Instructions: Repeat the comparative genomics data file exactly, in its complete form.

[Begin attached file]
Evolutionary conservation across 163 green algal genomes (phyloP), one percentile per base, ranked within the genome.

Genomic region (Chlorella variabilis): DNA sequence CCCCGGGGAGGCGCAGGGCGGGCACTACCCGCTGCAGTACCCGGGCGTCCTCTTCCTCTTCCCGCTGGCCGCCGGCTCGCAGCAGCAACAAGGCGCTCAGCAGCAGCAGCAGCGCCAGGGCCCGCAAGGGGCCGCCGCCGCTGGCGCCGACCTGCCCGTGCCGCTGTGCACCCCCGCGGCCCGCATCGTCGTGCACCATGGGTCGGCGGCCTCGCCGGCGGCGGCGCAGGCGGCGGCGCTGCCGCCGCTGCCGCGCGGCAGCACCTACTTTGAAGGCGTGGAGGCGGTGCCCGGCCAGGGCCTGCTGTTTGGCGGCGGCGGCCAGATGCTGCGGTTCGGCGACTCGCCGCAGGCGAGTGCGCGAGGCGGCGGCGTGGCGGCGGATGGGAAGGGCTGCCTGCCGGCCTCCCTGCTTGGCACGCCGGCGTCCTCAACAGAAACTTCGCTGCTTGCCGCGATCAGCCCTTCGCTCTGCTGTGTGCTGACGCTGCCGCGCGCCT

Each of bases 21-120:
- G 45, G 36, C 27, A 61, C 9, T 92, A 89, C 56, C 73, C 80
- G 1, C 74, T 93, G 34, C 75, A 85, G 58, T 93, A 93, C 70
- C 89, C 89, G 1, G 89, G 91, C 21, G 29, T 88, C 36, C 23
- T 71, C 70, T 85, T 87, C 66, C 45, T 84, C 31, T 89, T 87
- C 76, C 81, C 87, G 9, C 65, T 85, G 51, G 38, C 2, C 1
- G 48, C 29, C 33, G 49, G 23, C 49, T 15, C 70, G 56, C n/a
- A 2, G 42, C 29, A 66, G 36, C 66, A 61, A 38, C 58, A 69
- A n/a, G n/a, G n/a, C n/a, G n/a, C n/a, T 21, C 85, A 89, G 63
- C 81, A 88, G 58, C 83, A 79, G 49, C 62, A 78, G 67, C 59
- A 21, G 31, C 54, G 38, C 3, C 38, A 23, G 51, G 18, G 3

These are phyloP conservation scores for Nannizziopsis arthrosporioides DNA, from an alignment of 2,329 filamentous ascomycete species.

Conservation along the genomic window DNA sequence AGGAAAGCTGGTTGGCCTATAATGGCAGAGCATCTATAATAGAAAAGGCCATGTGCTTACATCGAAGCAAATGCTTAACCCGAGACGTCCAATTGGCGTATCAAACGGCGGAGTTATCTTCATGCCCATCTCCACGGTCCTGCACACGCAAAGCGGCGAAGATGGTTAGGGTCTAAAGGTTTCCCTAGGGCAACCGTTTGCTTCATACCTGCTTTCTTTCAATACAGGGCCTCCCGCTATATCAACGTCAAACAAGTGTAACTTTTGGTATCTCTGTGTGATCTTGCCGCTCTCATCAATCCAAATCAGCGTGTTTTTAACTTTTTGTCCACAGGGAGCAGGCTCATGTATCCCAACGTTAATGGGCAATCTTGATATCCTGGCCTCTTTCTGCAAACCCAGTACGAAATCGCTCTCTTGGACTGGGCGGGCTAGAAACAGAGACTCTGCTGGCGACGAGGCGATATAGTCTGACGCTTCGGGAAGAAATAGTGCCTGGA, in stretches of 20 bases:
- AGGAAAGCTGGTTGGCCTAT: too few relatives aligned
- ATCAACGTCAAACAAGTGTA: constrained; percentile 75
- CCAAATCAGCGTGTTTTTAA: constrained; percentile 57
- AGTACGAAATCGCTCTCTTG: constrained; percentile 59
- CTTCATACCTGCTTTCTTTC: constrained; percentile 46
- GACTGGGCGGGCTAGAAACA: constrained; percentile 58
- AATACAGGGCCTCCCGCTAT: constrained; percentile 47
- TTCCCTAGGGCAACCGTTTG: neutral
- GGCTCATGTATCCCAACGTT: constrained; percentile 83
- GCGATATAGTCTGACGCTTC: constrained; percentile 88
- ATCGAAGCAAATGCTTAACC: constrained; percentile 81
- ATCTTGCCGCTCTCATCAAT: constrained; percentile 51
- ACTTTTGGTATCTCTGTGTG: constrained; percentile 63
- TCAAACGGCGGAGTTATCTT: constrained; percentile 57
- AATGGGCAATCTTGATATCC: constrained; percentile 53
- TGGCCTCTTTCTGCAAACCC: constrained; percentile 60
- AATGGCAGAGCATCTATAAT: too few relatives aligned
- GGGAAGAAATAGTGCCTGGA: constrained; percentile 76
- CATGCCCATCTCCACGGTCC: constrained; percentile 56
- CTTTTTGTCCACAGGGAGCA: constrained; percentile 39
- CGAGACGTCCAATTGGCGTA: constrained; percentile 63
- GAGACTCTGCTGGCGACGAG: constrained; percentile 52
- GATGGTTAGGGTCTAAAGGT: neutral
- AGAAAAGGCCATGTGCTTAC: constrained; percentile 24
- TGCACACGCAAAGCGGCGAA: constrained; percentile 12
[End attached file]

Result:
Evolutionary conservation across 163 green algal genomes (phyloP), one percentile per base, ranked within the genome.

Genomic region (Chlorella variabilis): DNA sequence CCCCGGGGAGGCGCAGGGCGGGCACTACCCGCTGCAGTACCCGGGCGTCCTCTTCCTCTTCCCGCTGGCCGCCGGCTCGCAGCAGCAACAAGGCGCTCAGCAGCAGCAGCAGCGCCAGGGCCCGCAAGGGGCCGCCGCCGCTGGCGCCGACCTGCCCGTGCCGCTGTGCACCCCCGCGGCCCGCATCGTCGTGCACCATGGGTCGGCGGCCTCGCCGGCGGCGGCGCAGGCGGCGGCGCTGCCGCCGCTGCCGCGCGGCAGCACCTACTTTGAAGGCGTGGAGGCGGTGCCCGGCCAGGGCCTGCTGTTTGGCGGCGGCGGCCAGATGCTGCGGTTCGGCGACTCGCCGCAGGCGAGTGCGCGAGGCGGCGGCGTGGCGGCGGATGGGAAGGGCTGCCTGCCGGCCTCCCTGCTTGGCACGCCGGCGTCCTCAACAGAAACTTCGCTGCTTGCCGCGATCAGCCCTTCGCTCTGCTGTGTGCTGACGCTGCCGCGCGCCT

Each of bases 21-120:
- G 45, G 36, C 27, A 61, C 9, T 92, A 89, C 56, C 73, C 80
- G 1, C 74, T 93, G 34, C 75, A 85, G 58, T 93, A 93, C 70
- C 89, C 89, G 1, G 89, G 91, C 21, G 29, T 88, C 36, C 23
- T 71, C 70, T 85, T 87, C 66, C 45, T 84, C 31, T 89, T 87
- C 76, C 81, C 87, G 9, C 65, T 85, G 51, G 38, C 2, C 1
- G 48, C 29, C 33, G 49, G 23, C 49, T 15, C 70, G 56, C n/a
- A 2, G 42, C 29, A 66, G 36, C 66, A 61, A 38, C 58, A 69
- A n/a, G n/a, G n/a, C n/a, G n/a, C n/a, T 21, C 85, A 89, G 63
- C 81, A 88, G 58, C 83, A 79, G 49, C 62, A 78, G 67, C 59
- A 21, G 31, C 54, G 38, C 3, C 38, A 23, G 51, G 18, G 3

These are phyloP conservation scores for Nannizziopsis arthrosporioides DNA, from an alignment of 2,329 filamentous ascomycete species.

Conservation along the genomic window DNA sequence AGGAAAGCTGGTTGGCCTATAATGGCAGAGCATCTATAATAGAAAAGGCCATGTGCTTACATCGAAGCAAATGCTTAACCCGAGACGTCCAATTGGCGTATCAAACGGCGGAGTTATCTTCATGCCCATCTCCACGGTCCTGCACACGCAAAGCGGCGAAGATGGTTAGGGTCTAAAGGTTTCCCTAGGGCAACCGTTTGCTTCATACCTGCTTTCTTTCAATACAGGGCCTCCCGCTATATCAACGTCAAACAAGTGTAACTTTTGGTATCTCTGTGTGATCTTGCCGCTCTCATCAATCCAAATCAGCGTGTTTTTAACTTTTTGTCCACAGGGAGCAGGCTCATGTATCCCAACGTTAATGGGCAATCTTGATATCCTGGCCTCTTTCTGCAAACCCAGTACGAAATCGCTCTCTTGGACTGGGCGGGCTAGAAACAGAGACTCTGCTGGCGACGAGGCGATATAGTCTGACGCTTCGGGAAGAAATAGTGCCTGGA, in stretches of 20 bases:
- AGGAAAGCTGGTTGGCCTAT: too few relatives aligned
- ATCAACGTCAAACAAGTGTA: constrained; percentile 75
- CCAAATCAGCGTGTTTTTAA: constrained; percentile 57
- AGTACGAAATCGCTCTCTTG: constrained; percentile 59
- CTTCATACCTGCTTTCTTTC: constrained; percentile 46
- GACTGGGCGGGCTAGAAACA: constrained; percentile 58
- AATACAGGGCCTCCCGCTAT: constrained; percentile 47
- TTCCCTAGGGCAACCGTTTG: neutral
- GGCTCATGTATCCCAACGTT: constrained; percentile 83
- GCGATATAGTCTGACGCTTC: constrained; percentile 88
- ATCGAAGCAAATGCTTAACC: constrained; percentile 81
- ATCTTGCCGCTCTCATCAAT: constrained; percentile 51
- ACTTTTGGTATCTCTGTGTG: constrained; percentile 63
- TCAAACGGCGGAGTTATCTT: constrained; percentile 57
- AATGGGCAATCTTGATATCC: constrained; percentile 53
- TGGCCTCTTTCTGCAAACCC: constrained; percentile 60
- AATGGCAGAGCATCTATAAT: too few relatives aligned
- GGGAAGAAATAGTGCCTGGA: constrained; percentile 76
- CATGCCCATCTCCACGGTCC: constrained; percentile 56
- CTTTTTGTCCACAGGGAGCA: constrained; percentile 39
- CGAGACGTCCAATTGGCGTA: constrained; percentile 63
- GAGACTCTGCTGGCGACGAG: constrained; percentile 52
- GATGGTTAGGGTCTAAAGGT: neutral
- AGAAAAGGCCATGTGCTTAC: constrained; percentile 24
- TGCACACGCAAAGCGGCGAA: constrained; percentile 12